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My 73 Year Old Husband and Drinking Problem. How Do I Cope With This Situation?

by Marie

My husband is a specialist in the medical field. He is 73 and now works from home for 2 labs. In the past, he used to drink whiskey excessively, especially at parties, and often embarrassed me in front of friends and family when he could hardly walk or speak etc.

Now, he drinks 2-3 whiskeys every night. The problem is that, due to a weak leg, he sometimes falls after these drinks and I cannot manage to lift him up and get him to bed. I have to call for my son to come and help his father. My children are very fed up with this situation, and I have come to the end of my endurance after years of dealing with his drinking.

Besides his weak leg problem which is undiagnosed, he suffers from depression and panic attacks. Without his 2-3 drinks every night he is zombie-like. He does not wish to see anyone as he can't socialize without having a drink. He talks often about wanting to die. He does not seem to have anything to live for, especially when he is not drinking. His depression prevents him from doing volunteer work or taking up a hobby.

I am not sure if he is an alcoholic as he gets up every morning and goes for a walk, and he is able to do his work as a pathologist everyday. I have insisted that he does not drink at all as I cannot help him if and when he falls. I haven't hidden all his drinks in an effort to make him stop.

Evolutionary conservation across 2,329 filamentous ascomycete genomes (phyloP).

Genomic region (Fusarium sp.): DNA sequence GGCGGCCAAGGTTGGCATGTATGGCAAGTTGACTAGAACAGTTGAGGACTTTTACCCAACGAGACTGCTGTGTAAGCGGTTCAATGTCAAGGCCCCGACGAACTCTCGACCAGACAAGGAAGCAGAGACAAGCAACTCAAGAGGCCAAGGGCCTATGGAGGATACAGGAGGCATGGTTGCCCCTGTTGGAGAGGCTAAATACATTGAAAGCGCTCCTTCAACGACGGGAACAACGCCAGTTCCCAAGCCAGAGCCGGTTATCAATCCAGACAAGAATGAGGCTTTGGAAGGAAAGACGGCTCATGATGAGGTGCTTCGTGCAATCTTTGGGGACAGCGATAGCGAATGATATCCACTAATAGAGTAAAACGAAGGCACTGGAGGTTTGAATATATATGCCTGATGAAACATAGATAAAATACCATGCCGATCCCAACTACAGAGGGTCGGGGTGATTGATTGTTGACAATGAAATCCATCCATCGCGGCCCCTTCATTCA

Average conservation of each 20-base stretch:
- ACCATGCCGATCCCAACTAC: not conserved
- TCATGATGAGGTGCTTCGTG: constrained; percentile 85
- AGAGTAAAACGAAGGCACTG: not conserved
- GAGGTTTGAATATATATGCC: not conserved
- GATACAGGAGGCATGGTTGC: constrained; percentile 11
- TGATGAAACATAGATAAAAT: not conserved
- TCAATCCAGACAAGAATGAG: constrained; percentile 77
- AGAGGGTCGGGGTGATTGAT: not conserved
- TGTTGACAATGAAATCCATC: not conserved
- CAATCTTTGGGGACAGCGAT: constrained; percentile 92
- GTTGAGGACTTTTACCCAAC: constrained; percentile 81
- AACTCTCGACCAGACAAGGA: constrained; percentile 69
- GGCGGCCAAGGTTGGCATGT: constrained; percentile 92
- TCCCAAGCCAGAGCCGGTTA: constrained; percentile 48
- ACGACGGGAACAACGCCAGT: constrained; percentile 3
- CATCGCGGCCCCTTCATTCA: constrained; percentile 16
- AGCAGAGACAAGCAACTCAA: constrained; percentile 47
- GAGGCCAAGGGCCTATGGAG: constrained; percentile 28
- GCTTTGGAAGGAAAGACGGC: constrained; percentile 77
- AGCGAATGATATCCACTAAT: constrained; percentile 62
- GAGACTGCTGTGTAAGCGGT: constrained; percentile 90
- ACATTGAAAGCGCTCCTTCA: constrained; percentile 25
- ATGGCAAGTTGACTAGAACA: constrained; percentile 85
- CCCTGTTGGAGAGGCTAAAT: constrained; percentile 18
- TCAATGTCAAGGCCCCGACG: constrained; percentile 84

Am I doing the right thing? And what should I do about this situation? Very grateful for any advice. Answer

Drinking 2-3 whiskeys a night one wouldn't have thought that makes your husband an alcoholic, but obviously the effects these drinks has on him, means it is a serious problem that needs addressing.

The older you get, as your metabolism and other functions start to slow, the harder the effects of alcohol start to hit, with the various medications one often has to take as one gets older often also being a major contributing factor.

The person probably best place to speak to your husband is his G.P. Because he could prescribe something to your husband that would help with the depression, and maybe also get through to him about his drinking and the effects it's having.

We don't usually recommend G.P.'s as a first point of call because the sphere of alcohol abuse is a complex and specialised one that most don't understand, but at your husband's age, his Doctor can be a voice of sense and reason.

The approach you're using is also helpful, because you're not helplessly standing by hoping for things to change by themselves. Are there no activities you and your husband could do together in the evenings, that will distract him enough from wanting to drink, or maybe only have one instead of three?

It is hard because at your husband's age, if he hasn't got the will to live, becoming motivated enough to make changes is going to be difficult. But maybe if his G.P. can help with the depression via prescribing an anti-depressant that also treats his anxiety (and one can't drink on those), he'll start to feel better and be more receptive to doing things rather than drinking.

All the Best

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